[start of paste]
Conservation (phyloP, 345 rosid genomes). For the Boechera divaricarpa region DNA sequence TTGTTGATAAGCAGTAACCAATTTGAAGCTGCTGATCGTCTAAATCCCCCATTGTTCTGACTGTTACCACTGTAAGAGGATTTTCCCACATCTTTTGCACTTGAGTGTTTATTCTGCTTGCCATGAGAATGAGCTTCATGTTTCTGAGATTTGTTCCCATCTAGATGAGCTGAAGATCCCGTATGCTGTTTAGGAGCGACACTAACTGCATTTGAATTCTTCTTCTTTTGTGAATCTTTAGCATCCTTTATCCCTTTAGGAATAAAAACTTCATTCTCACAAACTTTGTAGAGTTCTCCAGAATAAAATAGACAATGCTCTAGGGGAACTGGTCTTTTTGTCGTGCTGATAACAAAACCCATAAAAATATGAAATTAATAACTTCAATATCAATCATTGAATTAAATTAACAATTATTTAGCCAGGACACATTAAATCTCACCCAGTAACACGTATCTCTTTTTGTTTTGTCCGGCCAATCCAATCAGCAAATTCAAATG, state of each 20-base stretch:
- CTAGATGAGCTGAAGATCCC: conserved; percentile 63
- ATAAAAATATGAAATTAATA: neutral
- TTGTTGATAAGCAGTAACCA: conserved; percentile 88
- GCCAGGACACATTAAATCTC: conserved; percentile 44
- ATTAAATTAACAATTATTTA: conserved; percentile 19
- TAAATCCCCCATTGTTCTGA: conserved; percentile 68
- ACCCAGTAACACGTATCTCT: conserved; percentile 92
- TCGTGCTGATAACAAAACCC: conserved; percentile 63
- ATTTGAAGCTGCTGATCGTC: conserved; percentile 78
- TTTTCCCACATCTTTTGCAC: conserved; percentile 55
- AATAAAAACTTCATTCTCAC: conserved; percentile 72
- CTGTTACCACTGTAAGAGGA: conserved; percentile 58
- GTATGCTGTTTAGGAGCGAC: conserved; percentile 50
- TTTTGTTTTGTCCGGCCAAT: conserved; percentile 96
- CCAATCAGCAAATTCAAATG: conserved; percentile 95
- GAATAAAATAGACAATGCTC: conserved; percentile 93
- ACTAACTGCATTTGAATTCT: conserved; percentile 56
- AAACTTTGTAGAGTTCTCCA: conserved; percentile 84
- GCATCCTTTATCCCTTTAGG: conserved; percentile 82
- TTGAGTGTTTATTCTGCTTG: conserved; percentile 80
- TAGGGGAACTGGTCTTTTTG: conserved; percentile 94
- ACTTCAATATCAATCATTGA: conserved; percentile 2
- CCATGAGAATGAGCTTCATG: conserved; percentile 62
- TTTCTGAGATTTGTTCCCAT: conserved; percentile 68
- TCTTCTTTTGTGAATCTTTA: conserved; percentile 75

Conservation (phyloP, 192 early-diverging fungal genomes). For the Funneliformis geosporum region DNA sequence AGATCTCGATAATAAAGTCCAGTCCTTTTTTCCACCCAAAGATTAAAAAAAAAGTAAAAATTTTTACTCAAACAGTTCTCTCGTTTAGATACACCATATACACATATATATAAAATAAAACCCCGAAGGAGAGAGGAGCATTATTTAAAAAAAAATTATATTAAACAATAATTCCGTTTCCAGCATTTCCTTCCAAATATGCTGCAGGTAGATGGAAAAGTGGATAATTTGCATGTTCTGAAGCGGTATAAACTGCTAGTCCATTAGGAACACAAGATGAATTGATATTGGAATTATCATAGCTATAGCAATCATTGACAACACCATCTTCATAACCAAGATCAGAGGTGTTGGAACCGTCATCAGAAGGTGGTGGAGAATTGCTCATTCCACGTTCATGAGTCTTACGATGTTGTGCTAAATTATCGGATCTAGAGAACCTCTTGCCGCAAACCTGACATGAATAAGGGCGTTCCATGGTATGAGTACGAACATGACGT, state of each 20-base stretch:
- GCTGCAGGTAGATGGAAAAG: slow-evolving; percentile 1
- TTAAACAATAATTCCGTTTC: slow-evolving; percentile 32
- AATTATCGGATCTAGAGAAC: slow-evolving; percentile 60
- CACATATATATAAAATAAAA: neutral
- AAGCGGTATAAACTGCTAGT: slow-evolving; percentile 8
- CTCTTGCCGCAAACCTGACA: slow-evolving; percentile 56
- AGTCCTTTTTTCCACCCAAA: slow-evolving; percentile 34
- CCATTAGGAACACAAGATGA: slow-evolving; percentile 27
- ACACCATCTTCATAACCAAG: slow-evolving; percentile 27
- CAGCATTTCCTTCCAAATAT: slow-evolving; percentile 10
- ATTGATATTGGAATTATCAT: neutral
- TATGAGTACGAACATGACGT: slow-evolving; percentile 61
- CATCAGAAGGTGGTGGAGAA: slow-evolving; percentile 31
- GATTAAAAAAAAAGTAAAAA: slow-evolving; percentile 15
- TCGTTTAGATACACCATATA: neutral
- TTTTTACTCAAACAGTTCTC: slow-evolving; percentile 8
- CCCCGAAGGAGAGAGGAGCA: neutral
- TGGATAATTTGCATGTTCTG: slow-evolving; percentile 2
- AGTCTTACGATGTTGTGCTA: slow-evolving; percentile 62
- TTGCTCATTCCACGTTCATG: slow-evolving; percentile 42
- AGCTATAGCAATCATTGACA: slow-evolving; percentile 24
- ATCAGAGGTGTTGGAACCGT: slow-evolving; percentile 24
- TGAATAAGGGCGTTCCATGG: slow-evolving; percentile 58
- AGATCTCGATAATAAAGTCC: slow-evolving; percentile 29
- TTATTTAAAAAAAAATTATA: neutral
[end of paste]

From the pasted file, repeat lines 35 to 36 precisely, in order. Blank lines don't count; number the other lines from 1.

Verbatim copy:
- CCATTAGGAACACAAGATGA: slow-evolving; percentile 27
- ACACCATCTTCATAACCAAG: slow-evolving; percentile 27